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Dickinson set to bring boxing back to Tyneside
REIGNING British cruiserweight champion Jon-Lewis Dickinson is in line to be the man who brings boxing back to Newcastle’s Metro Radio Arena.
Dickinson’s first defence of his crown was achieved on Friday night when he claimed a comfortable unanimous points victory over Sunderland’s David Dolan.
The aim now is to make two further defences before the end of the year to earn the right to keep the coveted Lonsdale belt.
At least one of those contests could be at the Metro Radio Arena, with the Birtley boxer’s manager Frank Maloney keen to push him on to the bigger stages.
Not since Amir Khan fought Dmitriy Salita for the WBA world light welterweight title in 2009 has big time boxing been held on the banks of the Tyne.
Dickinson, though, could be about to change that, with a date in either May or October already earmarked.
“We want to win that Lonsdale Belt outright,” said Maloney.
“I want to bring boxing back to the North-East – and to Rainton Meadows again.
But I would like to take Jon- Lewis to Newcastle. That’s where he wants to fight.”
Dickinson – after his 13th win from 15 fights – will head off on holiday before sitting down with Maloney to put firm plans in place to take his career to the next level.
The British No 1, who claimed his crown by overcoming Shane McPhilibin last October, said: “With hard fights like Friday’s you don’t want to take too many too soon because it takes a lot out of you – not just the fight, the training. I’m off to Egypt for a week’s holiday and ideally I’ll have a fight in May/June and another in October/November.
But that’s all down to Frank Maloney.”
While Dickinson’s future looks bright his defeated challenger has another decision to make. At the age of 33, Dolan’s fifth defeat of his 22-fight career has raised the serious prospect of retirement.
It was Dolan’s third unsuccessful shot at the British crown, having previously lost twice to Ron Norton in January 2010 and February 2009.
Dickinson, who knows the Wearsider well through years of sparring, said: “If you’re not fighting at British level you’re not getting the income.
“It’s a hard sport, especially when you’re not coming out of it with something to get by on. He’s definitely got another fight left in him but that’s what I would be thinking about if I were him.”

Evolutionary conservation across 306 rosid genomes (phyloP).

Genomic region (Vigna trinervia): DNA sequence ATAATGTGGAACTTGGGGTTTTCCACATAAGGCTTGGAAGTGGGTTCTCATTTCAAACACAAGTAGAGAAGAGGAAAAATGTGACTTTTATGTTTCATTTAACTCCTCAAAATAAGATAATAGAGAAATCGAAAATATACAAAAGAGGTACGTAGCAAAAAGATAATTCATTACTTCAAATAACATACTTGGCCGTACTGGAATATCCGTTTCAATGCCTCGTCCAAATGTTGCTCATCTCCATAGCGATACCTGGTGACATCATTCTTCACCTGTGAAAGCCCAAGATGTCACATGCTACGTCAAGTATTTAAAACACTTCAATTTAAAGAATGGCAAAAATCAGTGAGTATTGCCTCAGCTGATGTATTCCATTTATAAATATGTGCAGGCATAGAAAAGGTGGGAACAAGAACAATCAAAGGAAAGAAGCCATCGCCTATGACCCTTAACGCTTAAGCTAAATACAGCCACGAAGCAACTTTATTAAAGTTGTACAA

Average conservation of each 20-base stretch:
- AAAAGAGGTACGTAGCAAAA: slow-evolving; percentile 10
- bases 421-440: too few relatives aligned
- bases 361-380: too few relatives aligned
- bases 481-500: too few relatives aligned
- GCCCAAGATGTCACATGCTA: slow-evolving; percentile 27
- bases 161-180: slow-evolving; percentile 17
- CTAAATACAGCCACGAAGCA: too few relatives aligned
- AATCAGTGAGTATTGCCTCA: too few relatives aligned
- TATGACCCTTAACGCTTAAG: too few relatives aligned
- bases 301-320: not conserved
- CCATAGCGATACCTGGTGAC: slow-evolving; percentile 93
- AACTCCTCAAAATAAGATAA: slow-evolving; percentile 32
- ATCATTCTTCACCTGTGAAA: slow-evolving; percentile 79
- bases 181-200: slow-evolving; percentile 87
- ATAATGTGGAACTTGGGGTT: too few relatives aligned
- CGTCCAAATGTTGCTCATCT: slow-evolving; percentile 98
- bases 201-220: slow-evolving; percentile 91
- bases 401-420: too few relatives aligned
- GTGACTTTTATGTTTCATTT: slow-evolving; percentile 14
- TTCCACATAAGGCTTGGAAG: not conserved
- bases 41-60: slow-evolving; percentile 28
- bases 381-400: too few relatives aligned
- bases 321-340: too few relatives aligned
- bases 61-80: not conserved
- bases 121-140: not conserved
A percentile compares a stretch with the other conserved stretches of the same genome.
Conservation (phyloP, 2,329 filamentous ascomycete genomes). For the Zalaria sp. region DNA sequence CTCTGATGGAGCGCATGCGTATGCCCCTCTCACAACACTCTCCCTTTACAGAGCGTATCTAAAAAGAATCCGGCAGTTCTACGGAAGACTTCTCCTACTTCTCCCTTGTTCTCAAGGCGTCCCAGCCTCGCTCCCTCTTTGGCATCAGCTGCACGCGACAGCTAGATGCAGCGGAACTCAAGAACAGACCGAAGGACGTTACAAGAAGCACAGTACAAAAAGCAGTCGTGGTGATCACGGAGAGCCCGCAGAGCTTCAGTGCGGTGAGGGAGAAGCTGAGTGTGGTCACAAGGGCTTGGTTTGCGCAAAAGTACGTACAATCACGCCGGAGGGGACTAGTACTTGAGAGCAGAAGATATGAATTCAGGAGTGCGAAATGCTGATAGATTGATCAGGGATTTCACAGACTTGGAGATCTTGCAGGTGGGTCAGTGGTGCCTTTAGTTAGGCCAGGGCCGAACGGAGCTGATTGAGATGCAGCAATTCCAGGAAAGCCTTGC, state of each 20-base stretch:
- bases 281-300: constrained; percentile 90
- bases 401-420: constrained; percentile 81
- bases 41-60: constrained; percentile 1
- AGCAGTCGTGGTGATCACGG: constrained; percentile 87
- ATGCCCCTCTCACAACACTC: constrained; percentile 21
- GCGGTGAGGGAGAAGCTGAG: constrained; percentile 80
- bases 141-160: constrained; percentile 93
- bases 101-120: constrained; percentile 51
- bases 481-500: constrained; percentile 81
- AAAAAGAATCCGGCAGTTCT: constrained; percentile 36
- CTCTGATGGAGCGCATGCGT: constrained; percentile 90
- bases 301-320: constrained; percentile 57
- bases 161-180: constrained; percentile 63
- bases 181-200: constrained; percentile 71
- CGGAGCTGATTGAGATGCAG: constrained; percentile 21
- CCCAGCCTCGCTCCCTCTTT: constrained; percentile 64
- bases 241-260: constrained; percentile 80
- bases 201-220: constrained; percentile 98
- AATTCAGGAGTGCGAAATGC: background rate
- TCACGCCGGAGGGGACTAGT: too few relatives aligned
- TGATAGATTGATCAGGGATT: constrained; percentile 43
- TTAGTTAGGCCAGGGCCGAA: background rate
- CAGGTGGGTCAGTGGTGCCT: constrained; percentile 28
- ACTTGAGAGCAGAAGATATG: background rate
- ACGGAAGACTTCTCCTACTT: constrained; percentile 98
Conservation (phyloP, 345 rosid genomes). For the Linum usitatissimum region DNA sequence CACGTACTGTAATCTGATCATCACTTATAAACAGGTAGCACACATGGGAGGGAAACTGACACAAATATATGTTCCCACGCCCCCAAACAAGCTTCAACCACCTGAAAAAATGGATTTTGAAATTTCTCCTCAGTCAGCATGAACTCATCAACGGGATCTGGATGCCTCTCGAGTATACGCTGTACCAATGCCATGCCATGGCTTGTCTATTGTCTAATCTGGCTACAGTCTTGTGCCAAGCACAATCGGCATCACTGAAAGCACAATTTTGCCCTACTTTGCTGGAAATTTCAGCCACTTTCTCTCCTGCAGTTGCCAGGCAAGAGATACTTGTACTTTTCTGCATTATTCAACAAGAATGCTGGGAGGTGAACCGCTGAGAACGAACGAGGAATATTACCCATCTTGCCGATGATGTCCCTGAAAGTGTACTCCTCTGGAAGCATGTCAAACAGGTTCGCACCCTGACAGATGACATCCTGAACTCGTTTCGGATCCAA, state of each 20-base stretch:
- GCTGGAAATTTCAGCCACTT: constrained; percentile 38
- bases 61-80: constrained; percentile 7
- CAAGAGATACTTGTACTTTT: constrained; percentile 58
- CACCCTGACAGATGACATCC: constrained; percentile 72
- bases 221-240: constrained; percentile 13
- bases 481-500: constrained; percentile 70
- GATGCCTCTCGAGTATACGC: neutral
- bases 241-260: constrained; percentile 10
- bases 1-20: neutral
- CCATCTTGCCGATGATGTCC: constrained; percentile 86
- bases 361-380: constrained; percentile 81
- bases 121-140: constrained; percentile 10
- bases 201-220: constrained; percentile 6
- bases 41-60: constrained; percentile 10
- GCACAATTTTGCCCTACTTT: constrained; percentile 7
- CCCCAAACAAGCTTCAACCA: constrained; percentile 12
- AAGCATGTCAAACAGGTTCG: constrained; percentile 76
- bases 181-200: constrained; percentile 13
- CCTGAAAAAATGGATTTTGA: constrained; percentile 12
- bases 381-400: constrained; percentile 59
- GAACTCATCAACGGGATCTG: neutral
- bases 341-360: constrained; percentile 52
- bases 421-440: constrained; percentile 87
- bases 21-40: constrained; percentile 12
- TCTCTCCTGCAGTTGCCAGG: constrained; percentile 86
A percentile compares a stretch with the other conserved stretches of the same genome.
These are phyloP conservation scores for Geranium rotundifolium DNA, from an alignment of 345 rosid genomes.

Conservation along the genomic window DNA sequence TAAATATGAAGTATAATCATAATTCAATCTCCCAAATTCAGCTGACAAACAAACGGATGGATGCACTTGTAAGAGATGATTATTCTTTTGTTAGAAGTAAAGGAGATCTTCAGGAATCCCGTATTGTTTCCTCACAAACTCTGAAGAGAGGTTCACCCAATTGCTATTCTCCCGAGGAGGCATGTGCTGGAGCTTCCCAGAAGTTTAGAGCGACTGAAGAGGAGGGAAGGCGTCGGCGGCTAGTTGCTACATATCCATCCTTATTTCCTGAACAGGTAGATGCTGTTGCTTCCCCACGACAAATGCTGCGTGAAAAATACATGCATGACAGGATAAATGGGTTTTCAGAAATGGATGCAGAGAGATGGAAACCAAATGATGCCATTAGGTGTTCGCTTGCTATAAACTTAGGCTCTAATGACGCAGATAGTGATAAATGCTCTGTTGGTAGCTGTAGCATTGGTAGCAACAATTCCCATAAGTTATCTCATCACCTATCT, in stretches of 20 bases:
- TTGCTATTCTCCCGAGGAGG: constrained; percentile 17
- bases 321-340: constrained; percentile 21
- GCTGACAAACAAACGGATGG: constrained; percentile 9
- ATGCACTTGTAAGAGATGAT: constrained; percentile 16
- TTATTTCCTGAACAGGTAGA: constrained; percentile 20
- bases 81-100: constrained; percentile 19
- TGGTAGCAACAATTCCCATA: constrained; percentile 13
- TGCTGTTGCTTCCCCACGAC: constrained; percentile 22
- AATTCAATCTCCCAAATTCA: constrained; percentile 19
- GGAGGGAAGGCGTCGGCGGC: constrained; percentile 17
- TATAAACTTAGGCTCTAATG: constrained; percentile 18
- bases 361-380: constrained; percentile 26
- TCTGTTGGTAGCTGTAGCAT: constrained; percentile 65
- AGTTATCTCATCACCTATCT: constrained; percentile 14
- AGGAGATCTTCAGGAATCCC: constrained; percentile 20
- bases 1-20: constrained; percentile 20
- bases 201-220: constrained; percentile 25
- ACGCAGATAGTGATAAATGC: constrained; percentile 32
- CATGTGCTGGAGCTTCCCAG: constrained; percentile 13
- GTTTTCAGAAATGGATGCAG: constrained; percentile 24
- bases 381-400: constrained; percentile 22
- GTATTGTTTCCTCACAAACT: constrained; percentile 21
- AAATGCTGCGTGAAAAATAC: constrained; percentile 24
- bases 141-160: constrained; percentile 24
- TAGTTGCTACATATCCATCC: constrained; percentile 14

Dolan displayed plenty of guts to make sure Dickinson did not have things all his own way on Friday night and fought back well after a seventh round when a strong right hand had him rocked.
The fact he went on to finish the 12 rounds, though, was of little consolation to the former Commonwealth gold medallist, who trailed 118-111, 118-111 and 117-112 on the judges’ score cards in the end.
“I knew Jon-Lewis was a good boxer, I just tried to work him. He will obviously go on to bigger and better things now. I will just have to wait and see what it means for me,” said Dolan.
“I am disappointed with my display but I won’t be rushing into any decisions. Jon-Lewis did the job and won.
“He has had title fights and I have had fights that didn’t really mean a lot since we last met 18 months ago. It showed.
I had an opportunity and I wanted to give it my all.”
Half of Friday night’s show was supposed to have been screened live on Loaded TV (Sky channel 200) but viewers at home were left frustrated when the Dickinson-Dolan fight was only picked up a third of the way through.
Maloney, a sports consultant for Loaded, said: “It was a technical fault with the satellite, it was not Loaded’s fault.”
Fishburn’s Gary Fox continued his development with a quick-fire success over Tottenham’s Mark McKray. An early left hook from Fox left McKray shaken, given a count and then a further right hand led to the referee intervening with just 83 seconds gone.
The only other stoppages of the night came from Scarborough’s Danny Price, when he floored Hungary’s Tamas Bajzath inside a round, and Inverness’ undefeated Gary Cornish.